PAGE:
Robert Bialecki Professor Jones English 247, Critical Writing 27 October 2009

The article I chose to summarize is called “How Computers Change the Way We Think.” The article was written by Sherry Turkle, and it originally appeared in The Chronicle of Higher Education on January 30, 2004. The single main idea of this article is that, as the title suggests, computers change the way we think. Her article provides several examples to illustrate her main point. Turkle begins the article with an original quote. She then mentions that written language is the most basic, predominant form of information technology there is. However, when we think about how technology affects the way we think, the first thing that typically comes to mind is the computer (Turkle 256). She then cites an example of her personal experiences with how computers change the way we think. Her experience took place in the late 1970s, when she had just joined the faculty at MIT. At this point in time, calculators were set to replace slide rules. During a lunch with her colleagues, several professors argued that calculators had affected the students’ ability to fully grasp the course material. When using a slide rule, a student had to manually insert decimal points. In order to do this, a student needed to have a mental sense of scale. However, the students who used calculators often made errors and seemed unable to perform basic calculations without a calculator. Therefore, they lost a true understanding of the course material (Turkle 256-257). In the 1980s, Turkle began studying in-depth how computers change the way we think. She believes that the effects computers have on the way we think will become even stronger in the next ten years. Turkle notes that beginning in elementary school,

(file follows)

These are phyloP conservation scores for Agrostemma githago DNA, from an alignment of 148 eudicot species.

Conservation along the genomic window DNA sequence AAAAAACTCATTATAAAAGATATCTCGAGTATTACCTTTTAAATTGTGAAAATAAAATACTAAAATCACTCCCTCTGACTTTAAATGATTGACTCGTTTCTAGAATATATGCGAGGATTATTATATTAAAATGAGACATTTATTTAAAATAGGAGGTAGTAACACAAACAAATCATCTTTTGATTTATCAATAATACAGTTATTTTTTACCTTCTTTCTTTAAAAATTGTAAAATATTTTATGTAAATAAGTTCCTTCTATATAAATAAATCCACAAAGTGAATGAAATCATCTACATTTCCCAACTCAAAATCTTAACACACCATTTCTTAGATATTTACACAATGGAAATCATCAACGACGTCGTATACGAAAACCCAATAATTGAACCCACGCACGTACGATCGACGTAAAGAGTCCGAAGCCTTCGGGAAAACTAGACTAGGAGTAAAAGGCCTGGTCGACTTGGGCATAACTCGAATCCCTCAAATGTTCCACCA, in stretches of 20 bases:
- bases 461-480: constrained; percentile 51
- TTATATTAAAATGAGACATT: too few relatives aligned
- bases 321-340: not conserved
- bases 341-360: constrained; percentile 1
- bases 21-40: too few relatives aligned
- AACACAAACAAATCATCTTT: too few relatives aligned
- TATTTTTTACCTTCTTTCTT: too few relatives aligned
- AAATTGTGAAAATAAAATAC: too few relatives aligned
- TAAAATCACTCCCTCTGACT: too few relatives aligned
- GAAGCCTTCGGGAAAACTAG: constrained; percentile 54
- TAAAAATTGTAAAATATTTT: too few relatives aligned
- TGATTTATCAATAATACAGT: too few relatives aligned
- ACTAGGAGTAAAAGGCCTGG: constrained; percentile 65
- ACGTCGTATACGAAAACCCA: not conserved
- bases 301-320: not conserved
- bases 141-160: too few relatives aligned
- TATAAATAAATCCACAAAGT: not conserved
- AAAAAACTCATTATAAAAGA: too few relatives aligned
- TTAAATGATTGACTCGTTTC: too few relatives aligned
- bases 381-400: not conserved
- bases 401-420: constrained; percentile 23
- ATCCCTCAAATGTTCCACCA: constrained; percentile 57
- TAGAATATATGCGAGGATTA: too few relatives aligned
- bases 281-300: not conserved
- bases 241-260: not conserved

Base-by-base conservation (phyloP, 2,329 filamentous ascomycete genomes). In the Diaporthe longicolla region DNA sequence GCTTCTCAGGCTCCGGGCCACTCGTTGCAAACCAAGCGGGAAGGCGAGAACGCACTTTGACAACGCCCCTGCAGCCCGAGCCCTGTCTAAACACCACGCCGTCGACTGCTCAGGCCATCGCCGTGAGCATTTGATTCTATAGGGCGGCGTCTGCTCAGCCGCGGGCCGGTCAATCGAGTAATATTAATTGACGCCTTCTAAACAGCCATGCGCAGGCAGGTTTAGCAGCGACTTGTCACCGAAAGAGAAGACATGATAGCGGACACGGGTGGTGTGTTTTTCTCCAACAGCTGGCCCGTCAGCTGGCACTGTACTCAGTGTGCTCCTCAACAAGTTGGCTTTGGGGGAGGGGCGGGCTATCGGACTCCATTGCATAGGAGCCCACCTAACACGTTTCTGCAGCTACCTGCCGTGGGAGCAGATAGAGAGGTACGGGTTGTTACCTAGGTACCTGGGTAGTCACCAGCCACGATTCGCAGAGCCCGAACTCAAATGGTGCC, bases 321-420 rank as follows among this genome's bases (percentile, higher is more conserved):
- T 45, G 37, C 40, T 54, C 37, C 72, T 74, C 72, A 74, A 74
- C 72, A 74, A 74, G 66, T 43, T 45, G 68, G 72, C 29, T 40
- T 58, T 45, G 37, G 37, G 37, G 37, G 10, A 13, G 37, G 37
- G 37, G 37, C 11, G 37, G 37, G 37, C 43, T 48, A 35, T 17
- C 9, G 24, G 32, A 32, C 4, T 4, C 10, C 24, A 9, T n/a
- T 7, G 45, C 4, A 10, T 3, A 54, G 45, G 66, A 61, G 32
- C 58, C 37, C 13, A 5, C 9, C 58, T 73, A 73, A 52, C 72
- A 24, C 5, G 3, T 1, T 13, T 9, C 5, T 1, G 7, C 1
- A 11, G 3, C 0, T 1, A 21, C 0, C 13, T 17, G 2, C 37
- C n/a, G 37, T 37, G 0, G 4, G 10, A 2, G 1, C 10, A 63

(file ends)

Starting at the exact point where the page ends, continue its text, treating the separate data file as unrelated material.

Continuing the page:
students are exposed to a wide variety of computer programs (e-mail, word processing, computer simulations, virtual communities, PowerPoint software, etc.). Not only are they absorbing what appears on their computer screens, but they are also discovering new ways to think about the meanings of knowing and understanding (Turkle 257). Turkle then prepares us for her list of ways in which she believes computers are facilitating changes in the way we think. She mentions that it is not easy to label a particular change as good or bad. It’s open to interpretation. What’s important is whether or not these changes lead us in a direction that helps us better serve our human purposes. Turkle states that change isn’t determined by technology. Technology only motivates us to take certain directions. Human choice is more easily exerted when those directions are clear (Turkle 257-258). Turkle’s first example pertains to privacy. She mentions that nearly everything we do on the Internet leaves behind electronic traces. She believes that today’s generation of children aren’t as familiar with the right to privacy as previous generations are and that they’re used to electronic surveillance. Turkle notes that today’s adolescents and young adults willingly present personal information on the Internet and don’t seem to care about privacy violations and increased surveillance. She believes that in the next decade, students will need to be better educated about the notion of privacy (Turkle 258). Turkle’s next example deals with media that people use to express themselves online. She mentions that these media are important to adolescents because it allows for personal experimentation which is important in their development. However, the problem that arises is that when people overuse these media, it may become difficult for them to portray their true selves. They may become too inexperienced in sharing their true feelings with others. These